Figure 4: The effect of the chemical potential modulation on the characteristics of H-GGP modes.
Figure 4

The schematics of the chemical potential modulation for cases of spatially (a) global and (b) local (3wmax modulation width) modulations on the transverse plane. Yellow regions in (a,b) indicate the modulation range. (c) The variation of effective mode index neff for H-GGP, 1D-SPP, and GEP modes for the case of wmax = 5 nm, as a function of the chemical potential modulation ΔΩ−1. Dashed lines denote the case of the spatially local modulation on the transverse plane (Fig.4b). (d) Electric field intensity of the H-GGP mode along the center of the graphene layer (x-axis), for different values of ΔΩ−1. (e) Graphene field concentration factor ρ as a function of ΔΩ−1. GEP mode exhibits much lower ρ in (e) (ρ~0.728 × 10−3, not shown). All other parameters are same as those in Fig. 2. See Supplementary Fig. 2 for the schematics of the modulation range for the cases of 1D-SPP modes (solid and dotted lines of blue and green colors).


We demonstrated the existence of low-dimensional gap plasmon modes on graphene, which supports large light-graphene overlap factor. The system with spatially-varying chemical potential (or doping level) for H-GGP modes can be realized by several existing schemes such as electric field bias21 or substrate level control36. Highly efficient manipulation with the stable field profile of the H-GGP mode, improved from those of GEP33,34 or wire-like 1D-SPP modes31, opens the pathway toward tunable graphene plasmonics with high-speed and low-power operation. The modal profile dependency of the light-graphene overlap factor also imposes intriguing opportunity on unconventional wave profiles supported by 2D materials, based on optical transformation techniques21,37,38. In terms of future applications, the compensation method of the large difference between effective mode index of graphene plasmonics and that of air (n = 1) will be required for increasing excitation efficiency, for example, by applying adiabatic procedure or matched layers.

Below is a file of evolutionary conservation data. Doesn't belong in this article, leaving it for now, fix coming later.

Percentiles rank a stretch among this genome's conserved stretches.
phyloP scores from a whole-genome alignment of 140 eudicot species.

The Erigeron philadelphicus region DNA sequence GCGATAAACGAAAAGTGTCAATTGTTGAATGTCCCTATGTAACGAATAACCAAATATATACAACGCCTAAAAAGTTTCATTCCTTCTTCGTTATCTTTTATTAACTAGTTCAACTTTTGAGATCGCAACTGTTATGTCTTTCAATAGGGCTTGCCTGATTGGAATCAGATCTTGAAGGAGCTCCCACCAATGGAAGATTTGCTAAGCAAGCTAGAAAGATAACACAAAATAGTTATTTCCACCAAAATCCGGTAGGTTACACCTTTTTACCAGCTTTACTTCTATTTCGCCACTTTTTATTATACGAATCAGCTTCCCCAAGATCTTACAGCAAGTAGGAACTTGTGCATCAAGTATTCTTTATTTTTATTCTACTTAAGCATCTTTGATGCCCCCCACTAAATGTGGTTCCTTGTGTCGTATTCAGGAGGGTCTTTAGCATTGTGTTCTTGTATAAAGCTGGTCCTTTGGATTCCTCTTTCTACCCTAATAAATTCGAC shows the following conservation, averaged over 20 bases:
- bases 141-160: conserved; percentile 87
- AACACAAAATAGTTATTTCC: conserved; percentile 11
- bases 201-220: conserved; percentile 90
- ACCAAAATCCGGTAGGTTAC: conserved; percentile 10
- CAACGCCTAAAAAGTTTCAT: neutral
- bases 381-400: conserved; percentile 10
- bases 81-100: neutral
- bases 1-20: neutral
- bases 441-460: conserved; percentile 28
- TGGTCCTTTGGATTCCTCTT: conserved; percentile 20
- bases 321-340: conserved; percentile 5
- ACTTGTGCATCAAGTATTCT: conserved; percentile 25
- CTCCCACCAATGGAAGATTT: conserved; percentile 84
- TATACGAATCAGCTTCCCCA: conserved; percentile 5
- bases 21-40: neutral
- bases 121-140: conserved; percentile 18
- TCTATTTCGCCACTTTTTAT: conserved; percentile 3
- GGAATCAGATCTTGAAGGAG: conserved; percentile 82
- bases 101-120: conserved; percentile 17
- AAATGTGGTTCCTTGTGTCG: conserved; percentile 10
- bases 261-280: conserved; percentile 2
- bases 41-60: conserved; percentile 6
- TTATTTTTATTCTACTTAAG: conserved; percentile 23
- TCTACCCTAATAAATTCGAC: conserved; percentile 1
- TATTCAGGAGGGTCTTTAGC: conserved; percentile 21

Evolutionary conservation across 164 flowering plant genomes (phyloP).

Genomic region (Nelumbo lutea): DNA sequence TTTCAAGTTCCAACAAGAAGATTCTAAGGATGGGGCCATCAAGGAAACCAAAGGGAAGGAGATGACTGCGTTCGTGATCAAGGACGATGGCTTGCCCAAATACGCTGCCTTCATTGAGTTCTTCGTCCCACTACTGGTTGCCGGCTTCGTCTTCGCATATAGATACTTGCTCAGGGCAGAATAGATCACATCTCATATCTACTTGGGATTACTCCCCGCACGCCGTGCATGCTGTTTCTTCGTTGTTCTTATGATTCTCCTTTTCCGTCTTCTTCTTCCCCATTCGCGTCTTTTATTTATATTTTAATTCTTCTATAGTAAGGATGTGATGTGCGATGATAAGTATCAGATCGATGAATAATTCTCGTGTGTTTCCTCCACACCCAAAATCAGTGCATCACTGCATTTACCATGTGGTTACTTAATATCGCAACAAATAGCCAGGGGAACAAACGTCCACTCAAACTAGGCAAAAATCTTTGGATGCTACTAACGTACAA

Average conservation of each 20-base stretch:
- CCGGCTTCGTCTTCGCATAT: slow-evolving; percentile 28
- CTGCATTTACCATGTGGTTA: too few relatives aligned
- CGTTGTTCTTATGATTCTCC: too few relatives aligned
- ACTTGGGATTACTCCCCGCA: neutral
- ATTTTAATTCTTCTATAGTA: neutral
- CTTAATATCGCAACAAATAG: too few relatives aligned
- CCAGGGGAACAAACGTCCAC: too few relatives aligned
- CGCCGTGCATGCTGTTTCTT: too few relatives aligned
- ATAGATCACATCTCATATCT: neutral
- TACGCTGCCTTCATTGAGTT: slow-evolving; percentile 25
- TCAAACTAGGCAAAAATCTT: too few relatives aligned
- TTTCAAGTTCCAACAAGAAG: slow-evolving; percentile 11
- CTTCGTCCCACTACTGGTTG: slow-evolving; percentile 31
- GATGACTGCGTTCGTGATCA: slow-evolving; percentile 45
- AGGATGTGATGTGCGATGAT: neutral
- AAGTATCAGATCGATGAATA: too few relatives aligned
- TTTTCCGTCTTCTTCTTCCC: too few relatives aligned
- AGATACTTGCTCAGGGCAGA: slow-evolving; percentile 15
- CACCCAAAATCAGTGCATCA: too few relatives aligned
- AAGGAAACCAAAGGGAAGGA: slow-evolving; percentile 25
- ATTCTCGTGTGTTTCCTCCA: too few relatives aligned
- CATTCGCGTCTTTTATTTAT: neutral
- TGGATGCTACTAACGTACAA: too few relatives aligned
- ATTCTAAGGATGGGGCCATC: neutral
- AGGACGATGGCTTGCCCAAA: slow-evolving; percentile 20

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How to cite this article: Kim, Y. et al. Low-dimensional gap plasmons for enhanced light-graphene interactions. Sci. Rep. 7, 43333; doi: 10.1038/srep43333 (2017).

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This work was supported by the National Research Foundation of Korea (NRF) through the Global Frontier Program (GFP) NRF-2014M3A6B3063708 and the Global Research Laboratory (GRL) Program K20815000003, which are all funded by the Ministry of Science, ICT & Future Planning of the Korean government. S. Yu was also supported by the Basic Science Research Program (2016R1A6A3A04009723) through the NRF, funded by the Ministry of Education of the Korean government.

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  1. Photonic Systems Laboratory, Department of Electrical and Computer Engineering, Seoul National University, Seoul 08826, Korea

    • Yunjung Kim
    • , Sunkyu Yu
    •  & Namkyoo Park


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Y.K. developed the theory and performed eigenmode computations. S.Y. conceived the presented idea for the H-GGP mode and its light-graphene overlap factor. N.P. encouraged Y.K. and S.Y. to investigate unconventional graphene plasmon modes while supervising the findings of this work. All authors discussed the results and contributed to the final manuscript.

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The authors declare no competing financial interests.

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Correspondence to Namkyoo Park.